How I Found Radical Body Confidence Without Changing a Thing
Have you ever been worried about what you look like during sex?
Have you ever been worried about what you look like during sex?
Maybe thoughts have come through like,
“Does my stomach look disgusting from this angle?”
“Oh no, don’t keep the lights on.”
“Ah, in that position my cellulite is definitely visible.”
If you can relate at all to any of these thoughts, you’re totally normal. This is called “spectatoring,” the state of worrying about what you look like during sex, instead of feeling the sensations of sex. As you have probably noticed, spectatoring really limits you from feeling present....and therefore, pleasure and connection.
Unfortunately it doesn’t stop just there, not loving and accepting your body impacts pretty much every aspect of your (sex) life. According to the book “Come as You Are”, by Emily Nagoski, it determines how much pleasure you experience, how often you have sex, what risky behaviors you will engage in, if you use drugs and alcohol, and so much more.
Before you criticize yourself for criticizing yourself, I believe it’s helpful to remind yourself where these body shaming messages come from. Since we were basically babies, we have been bombarded with messages showing us what we “should” look like… typically, a tall, skinny, photoshopped, white woman, made of plastic, with absolutely no visible “flaws.” Our white supremacy capitalistic system fills us with unrealistic ideas of beauty and impacts all of us differently, but the message of “you are not [blank] enough,” can be pretty universal. To sift through the message of criticism, I wrote an article demystifying self love, you can read it here.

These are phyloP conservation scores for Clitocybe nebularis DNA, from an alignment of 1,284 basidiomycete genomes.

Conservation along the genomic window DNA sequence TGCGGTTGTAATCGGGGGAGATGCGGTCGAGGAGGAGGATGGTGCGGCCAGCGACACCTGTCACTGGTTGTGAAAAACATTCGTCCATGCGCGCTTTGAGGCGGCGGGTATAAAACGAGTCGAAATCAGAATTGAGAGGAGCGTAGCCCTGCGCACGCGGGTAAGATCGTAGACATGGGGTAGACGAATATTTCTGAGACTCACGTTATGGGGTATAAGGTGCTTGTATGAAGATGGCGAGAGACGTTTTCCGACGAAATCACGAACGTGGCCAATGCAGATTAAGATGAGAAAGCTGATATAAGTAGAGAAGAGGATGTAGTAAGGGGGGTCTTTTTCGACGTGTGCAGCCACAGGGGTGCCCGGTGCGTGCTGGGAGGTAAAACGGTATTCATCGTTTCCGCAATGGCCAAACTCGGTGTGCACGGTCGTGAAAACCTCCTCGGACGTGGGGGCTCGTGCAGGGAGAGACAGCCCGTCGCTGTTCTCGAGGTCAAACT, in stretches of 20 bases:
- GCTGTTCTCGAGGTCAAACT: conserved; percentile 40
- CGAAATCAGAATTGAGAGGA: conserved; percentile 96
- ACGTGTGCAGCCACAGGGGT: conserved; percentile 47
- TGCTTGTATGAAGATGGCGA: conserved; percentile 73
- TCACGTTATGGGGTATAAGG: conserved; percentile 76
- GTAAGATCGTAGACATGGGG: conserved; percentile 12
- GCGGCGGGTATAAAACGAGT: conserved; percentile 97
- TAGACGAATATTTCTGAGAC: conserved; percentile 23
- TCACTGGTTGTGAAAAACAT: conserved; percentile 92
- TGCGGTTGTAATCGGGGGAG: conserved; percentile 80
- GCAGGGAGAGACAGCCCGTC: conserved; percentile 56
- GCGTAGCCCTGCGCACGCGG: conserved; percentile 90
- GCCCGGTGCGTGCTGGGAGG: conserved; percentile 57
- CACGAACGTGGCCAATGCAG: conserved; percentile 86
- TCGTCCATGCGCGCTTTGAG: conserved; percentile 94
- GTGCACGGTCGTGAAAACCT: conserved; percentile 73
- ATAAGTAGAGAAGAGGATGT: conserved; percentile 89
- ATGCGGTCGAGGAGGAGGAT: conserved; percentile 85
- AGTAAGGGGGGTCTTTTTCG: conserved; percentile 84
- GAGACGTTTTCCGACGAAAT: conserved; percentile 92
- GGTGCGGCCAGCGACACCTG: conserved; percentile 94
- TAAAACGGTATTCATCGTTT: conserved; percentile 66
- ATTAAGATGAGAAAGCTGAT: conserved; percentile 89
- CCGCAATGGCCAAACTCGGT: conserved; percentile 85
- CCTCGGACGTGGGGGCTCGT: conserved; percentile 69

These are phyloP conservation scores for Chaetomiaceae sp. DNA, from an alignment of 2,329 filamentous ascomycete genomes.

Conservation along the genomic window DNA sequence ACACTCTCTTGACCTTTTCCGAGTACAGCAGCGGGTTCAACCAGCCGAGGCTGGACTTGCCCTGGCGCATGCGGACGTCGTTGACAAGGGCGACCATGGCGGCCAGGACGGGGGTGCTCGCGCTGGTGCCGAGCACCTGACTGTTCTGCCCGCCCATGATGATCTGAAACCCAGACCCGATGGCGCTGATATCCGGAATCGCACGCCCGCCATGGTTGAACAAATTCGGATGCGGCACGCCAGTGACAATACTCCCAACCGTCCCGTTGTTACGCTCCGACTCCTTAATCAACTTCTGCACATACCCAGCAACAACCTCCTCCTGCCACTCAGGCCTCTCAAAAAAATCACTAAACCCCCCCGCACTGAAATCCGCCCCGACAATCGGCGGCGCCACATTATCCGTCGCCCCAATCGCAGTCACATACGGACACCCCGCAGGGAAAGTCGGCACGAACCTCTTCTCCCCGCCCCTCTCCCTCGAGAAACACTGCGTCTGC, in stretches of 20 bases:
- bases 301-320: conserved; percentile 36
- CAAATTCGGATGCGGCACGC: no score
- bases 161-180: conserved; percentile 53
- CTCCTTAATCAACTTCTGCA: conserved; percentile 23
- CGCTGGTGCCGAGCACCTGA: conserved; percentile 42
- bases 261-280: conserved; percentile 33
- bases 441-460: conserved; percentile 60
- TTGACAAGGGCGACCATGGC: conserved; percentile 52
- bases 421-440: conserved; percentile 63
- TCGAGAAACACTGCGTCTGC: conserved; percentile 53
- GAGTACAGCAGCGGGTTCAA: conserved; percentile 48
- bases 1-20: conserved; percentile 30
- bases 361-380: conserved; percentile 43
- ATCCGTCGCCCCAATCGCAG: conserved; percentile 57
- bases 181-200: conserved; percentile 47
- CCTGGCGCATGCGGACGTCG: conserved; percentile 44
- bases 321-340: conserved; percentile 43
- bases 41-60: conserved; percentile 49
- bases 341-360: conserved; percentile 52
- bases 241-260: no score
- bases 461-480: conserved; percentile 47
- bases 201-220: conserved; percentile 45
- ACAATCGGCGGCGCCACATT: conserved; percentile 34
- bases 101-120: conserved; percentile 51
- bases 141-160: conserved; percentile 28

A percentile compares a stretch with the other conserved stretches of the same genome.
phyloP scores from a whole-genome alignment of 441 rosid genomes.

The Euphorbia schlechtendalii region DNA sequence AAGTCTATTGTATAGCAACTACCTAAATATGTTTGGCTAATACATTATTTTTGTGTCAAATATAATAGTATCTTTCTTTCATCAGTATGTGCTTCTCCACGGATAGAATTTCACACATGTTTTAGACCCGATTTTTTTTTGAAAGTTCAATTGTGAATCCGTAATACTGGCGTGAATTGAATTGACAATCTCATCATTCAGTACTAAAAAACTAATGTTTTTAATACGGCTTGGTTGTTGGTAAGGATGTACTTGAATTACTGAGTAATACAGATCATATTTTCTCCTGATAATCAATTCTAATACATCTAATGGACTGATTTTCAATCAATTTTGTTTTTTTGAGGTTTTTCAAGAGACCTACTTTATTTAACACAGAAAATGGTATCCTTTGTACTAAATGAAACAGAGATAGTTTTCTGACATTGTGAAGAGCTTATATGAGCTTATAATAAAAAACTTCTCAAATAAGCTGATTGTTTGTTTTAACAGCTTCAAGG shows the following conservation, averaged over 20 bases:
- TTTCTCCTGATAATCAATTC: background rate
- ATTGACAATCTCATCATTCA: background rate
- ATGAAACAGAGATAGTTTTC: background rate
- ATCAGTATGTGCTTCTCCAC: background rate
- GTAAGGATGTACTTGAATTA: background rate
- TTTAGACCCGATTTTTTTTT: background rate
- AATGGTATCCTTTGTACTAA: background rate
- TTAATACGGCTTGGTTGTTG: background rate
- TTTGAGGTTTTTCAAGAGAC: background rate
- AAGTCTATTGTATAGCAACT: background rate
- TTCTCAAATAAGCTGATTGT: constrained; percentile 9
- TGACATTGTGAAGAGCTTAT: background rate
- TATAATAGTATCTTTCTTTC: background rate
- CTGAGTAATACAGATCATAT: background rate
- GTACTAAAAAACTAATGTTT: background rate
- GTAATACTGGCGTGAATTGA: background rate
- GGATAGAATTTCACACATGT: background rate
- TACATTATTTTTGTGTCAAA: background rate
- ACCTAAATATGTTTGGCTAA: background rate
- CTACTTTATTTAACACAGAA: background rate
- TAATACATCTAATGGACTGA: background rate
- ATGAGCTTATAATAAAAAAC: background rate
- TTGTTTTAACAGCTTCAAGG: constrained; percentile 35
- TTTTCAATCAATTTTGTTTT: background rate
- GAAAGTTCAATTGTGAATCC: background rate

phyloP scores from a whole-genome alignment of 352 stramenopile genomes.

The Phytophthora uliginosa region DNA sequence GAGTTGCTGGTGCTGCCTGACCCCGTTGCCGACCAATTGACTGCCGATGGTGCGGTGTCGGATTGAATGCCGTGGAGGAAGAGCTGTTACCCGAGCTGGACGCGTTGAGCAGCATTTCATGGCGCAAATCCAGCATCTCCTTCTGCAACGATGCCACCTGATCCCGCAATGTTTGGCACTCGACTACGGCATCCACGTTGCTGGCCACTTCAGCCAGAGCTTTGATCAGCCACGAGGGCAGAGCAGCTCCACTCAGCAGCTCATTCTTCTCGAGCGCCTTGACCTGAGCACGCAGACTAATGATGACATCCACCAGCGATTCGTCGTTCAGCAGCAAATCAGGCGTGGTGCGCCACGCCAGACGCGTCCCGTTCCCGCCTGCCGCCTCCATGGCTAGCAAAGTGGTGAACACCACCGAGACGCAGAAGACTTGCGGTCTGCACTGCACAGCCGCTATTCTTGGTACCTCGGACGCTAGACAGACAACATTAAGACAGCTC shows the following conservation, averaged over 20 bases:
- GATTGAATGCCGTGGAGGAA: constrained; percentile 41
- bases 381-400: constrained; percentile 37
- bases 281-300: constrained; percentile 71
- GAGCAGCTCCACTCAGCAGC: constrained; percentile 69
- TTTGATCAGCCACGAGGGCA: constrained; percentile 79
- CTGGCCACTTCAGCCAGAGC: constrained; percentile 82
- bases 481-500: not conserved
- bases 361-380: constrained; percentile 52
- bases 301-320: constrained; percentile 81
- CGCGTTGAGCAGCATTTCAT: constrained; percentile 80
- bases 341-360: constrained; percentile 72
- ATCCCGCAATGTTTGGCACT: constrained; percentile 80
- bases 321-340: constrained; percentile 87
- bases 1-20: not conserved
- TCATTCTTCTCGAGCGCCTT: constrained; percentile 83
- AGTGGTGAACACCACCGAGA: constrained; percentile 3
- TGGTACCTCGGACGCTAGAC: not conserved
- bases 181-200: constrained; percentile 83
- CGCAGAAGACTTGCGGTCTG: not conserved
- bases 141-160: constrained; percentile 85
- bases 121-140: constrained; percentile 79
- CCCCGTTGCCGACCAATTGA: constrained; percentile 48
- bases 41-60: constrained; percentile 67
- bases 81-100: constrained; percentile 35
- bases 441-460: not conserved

Okay, so maybe you see that loving your body is important, but there’s a catch. A common worry is that if we start accepting and embracing our bodies just as they are, right now, then we will never change! Well, there is this insidious belief embedded in our culture about complacency.
Self criticism is seen as this motivating factor and if we just love ourselves, we won’t ever actually change into being beautiful and lovable and desirable. We will never lose that extra ten pounds or get our skin as soft as supple as we would like. That we need to be self critical in order to keep growing...but that’s bullshit. Accepting your rolls, your skin just the way it is, will be excellent for your mental health and your ENTIRE LIFE.
“Beauty must be defined as what we are, or else the concept itself is our enemy.” -Aboutface
5 Things that have supported me in loving my body
1. Feeling Myself. Literally.